Friday, 31 October 2014

Hallowe'en and all that....

When exactly did Hallowe'en become a thing in the UK? When did trick-or-treating begin in earnest? As a kid in the 1960s, my memory is of returning to school in early September, after the summer holidays, and moving pretty seamlessly into standing on street corners next to a pile of old rags in a pushchair, with a saucepan for a head, shouting 'penny for the guy mister?' at passing strangers. I was aware of the existence of Hallowe'en from cartoons and American TV programmes, but the day was never celebrated or recognised round our way - Fireworks Night was infinitely more important. When did the change occur? It must've been in the 1980s when I wasn't looking. Nowadays, at this time of the year, you can't move for costumes and decorations hanging from shop displays and pumpkins rolling around all over the place. I don't think I even knew what a pumpkin was until I was in my 20s!

Meanwhile, back at the ranch, the harvest from our own allotment is currently taking up every available space in the house - I love 'em now! Happy Hallowe'en everyone!


Here's Charles 'Packy' Axton, in his guise as The Pac-Keys, with 'Greasy Pumpkin' from 1967. Axton's story is a fascinating one and this tune can be found on a terrific compilation of his work entitled 'Late, Late Party 1965-67'. Find out more about the man and his music here.

6 comments:

charity chic said...

Can I be the first to admire your pumpkins Sir?

Singing Bear said...

All part of the dreaded 'Americanisation' of our culture, isn't it? How come we were able to enjoy US TV shows as kids without *becoming* American? It's a terrible thing. I'm not a fan of this night at all. Grouch, I know. Now, Bonfire Night - that was more like it! Nice tune. Thanks for the tip!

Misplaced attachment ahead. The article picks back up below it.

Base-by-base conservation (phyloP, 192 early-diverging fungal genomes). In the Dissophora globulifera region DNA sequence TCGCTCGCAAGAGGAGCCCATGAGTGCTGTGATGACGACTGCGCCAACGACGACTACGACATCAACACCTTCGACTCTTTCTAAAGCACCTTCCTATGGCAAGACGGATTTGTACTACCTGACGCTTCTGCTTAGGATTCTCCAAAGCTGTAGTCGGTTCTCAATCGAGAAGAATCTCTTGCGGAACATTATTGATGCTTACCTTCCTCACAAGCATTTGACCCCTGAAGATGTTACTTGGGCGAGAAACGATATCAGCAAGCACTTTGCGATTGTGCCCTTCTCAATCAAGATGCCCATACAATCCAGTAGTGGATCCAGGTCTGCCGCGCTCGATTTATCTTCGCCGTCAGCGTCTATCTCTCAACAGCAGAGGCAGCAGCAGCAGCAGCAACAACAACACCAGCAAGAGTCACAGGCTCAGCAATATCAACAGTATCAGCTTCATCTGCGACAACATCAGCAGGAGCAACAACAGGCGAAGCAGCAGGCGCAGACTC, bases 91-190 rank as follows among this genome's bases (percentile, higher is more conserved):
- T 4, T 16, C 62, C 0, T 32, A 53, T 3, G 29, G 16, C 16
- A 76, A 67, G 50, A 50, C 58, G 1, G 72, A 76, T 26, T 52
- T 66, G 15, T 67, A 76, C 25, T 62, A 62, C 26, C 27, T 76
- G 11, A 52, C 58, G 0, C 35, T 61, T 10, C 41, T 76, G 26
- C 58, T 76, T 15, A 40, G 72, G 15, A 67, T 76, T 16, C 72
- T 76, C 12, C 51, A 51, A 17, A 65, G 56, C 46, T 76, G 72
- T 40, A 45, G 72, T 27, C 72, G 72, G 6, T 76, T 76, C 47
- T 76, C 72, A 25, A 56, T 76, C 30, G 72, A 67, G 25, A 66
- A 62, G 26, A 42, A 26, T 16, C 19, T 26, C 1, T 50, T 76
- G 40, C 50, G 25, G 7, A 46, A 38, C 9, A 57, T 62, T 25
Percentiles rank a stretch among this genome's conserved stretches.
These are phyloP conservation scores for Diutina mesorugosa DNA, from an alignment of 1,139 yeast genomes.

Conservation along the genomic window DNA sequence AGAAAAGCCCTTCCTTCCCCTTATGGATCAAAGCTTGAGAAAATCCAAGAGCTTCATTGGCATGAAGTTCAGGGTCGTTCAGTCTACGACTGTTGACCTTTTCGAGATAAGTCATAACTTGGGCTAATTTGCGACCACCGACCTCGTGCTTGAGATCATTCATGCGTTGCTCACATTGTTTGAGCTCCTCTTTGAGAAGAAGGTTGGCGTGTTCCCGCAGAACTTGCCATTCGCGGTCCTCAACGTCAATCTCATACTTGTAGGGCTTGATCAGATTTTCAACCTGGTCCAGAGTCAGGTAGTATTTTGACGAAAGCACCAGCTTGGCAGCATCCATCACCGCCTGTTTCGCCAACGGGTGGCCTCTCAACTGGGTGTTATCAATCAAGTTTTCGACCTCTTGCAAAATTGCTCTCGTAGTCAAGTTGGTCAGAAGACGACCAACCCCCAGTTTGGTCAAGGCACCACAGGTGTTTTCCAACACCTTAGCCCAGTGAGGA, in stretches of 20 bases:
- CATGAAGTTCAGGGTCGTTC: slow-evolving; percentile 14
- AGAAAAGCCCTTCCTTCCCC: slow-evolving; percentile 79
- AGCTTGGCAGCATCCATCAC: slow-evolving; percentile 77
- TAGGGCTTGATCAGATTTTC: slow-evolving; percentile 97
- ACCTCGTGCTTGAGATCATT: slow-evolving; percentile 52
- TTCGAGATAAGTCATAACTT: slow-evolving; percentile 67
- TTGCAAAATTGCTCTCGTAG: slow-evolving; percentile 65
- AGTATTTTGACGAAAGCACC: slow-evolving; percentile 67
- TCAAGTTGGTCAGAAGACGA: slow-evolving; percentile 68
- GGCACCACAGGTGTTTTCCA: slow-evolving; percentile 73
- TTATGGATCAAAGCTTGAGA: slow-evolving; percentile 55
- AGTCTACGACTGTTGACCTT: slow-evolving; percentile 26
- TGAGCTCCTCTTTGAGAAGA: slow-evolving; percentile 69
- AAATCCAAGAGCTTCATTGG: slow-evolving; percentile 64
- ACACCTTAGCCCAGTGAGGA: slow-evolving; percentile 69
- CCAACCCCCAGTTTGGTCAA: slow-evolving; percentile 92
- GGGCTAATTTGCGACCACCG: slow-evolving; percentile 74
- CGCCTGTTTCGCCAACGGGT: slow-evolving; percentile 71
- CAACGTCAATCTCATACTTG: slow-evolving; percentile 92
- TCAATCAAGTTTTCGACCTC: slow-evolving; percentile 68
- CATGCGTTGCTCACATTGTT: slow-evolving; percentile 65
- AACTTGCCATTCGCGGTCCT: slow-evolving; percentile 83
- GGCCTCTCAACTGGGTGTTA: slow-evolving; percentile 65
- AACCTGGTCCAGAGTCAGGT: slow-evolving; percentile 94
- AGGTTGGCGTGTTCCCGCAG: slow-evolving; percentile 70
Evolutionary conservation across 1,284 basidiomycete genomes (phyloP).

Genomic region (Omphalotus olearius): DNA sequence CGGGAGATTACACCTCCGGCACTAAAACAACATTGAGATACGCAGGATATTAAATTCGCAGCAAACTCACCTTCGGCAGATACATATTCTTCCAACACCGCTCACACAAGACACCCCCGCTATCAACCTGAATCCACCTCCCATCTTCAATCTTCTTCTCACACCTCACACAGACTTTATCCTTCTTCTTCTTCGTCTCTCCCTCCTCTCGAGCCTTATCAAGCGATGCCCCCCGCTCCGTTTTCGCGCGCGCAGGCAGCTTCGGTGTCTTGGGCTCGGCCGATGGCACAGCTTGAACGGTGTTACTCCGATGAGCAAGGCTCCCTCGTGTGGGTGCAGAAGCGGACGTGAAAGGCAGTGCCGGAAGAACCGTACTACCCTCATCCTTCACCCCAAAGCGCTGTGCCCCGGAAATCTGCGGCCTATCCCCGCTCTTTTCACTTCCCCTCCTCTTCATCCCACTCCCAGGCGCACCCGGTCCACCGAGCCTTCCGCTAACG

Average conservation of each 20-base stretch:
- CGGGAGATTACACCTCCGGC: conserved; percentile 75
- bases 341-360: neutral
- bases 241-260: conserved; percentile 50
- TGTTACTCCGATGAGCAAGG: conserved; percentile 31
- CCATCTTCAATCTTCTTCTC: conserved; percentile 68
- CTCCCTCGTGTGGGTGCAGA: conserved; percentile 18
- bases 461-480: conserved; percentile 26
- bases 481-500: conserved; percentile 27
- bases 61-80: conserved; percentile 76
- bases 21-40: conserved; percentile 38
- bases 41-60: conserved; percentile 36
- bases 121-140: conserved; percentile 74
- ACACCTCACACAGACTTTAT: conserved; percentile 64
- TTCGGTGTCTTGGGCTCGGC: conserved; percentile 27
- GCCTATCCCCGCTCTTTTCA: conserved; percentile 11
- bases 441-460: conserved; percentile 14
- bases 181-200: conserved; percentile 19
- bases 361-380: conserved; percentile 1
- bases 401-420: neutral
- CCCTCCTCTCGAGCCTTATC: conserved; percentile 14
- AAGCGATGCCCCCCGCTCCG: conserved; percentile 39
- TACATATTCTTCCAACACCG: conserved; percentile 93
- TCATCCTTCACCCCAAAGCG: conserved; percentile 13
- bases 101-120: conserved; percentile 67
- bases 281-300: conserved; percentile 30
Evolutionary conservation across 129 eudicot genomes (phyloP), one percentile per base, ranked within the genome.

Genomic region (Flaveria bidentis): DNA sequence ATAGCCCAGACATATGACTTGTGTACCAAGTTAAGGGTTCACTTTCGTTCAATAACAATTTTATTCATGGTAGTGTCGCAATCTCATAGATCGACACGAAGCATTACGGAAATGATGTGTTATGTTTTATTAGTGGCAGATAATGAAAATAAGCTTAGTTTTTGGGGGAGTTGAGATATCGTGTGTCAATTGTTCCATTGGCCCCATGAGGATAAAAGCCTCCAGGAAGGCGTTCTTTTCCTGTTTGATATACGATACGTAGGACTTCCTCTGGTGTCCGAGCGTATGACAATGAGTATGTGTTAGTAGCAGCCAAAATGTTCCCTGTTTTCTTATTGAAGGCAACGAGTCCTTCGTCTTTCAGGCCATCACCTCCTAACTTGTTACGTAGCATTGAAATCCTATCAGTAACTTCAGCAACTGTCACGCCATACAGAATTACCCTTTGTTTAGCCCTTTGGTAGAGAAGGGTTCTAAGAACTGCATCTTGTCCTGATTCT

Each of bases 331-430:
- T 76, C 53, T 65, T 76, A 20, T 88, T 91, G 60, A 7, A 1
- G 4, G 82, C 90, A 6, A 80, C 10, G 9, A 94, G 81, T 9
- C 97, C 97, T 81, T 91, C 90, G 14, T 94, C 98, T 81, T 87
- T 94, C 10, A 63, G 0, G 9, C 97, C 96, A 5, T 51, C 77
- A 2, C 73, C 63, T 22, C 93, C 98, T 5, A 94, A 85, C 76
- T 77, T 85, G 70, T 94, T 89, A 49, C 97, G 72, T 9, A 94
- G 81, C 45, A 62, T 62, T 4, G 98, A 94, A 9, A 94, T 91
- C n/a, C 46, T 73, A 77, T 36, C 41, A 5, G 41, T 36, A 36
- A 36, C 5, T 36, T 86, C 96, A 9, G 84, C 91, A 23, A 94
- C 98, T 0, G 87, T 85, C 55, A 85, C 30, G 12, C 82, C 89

Erik Bartlam said...

Me and adamparsons were talking about this yesterday. He carved a pumpkin this week but, said when he was a kid they were too expensive and rare.

Not to worry bear...he's still carving a turnip and Bonfire Night is still what matters.

I'm pretty sure the candy companies are at the bottom of Halloween in the US...and as there are some pretty good one's in the UK...too sweet to pass up.

Our neighborhood is out of the way and quiet but, it's good sized so we have people from all over come in for Trick or Treating. The parents ride around in their tricked out golf carts, drinking bourbon and cokes...with 15 kids hanging of the back and the roof. It's like an Indian bus station out there.

I've got 40 bucks worth of candy...if that doesn't cut it, I'm hiding in the house. Last year a three year old princess cussed me out with her eyes when I ran out.

The Swede said...

Charity Chic. Why thank you sir! This is actually only a few of 'em. We've eaten a couple already, had to dispose of a couple of moldies and handed out some to the neighbours. It was a bumper crop!

SB. Luckily, living in a semi-rural location with zero street lighting, we don't get bothered. The couple next door have just had a baby though, so perhaps at Hallowe'en in 4 or 5 years time I'll have to get a small supply of sweets in.

Erik. 40 bucks worth! The candy companies know a good thing when they're on to it! Golf carts, bourbon and kids doesn't sound like a good combo.

C said...

Put us down for some pumpkin soup!

My childhood Hallowe'ens consisted of donning home-made costumes (the old sheet with eye holes cut out, the witch's hat made from scrap paper) and playing a game of apple-bobbing with the neighbours using apples from their tree... didn't cost a penny... Commerce, eh.

The Swede said...

I'm guessing that the Hallowe'en's you are referring to were in the 1970s? Perhaps I only just missed them after all.
No soup yet - feta and pumpkin risotto is the current favourite in this house!

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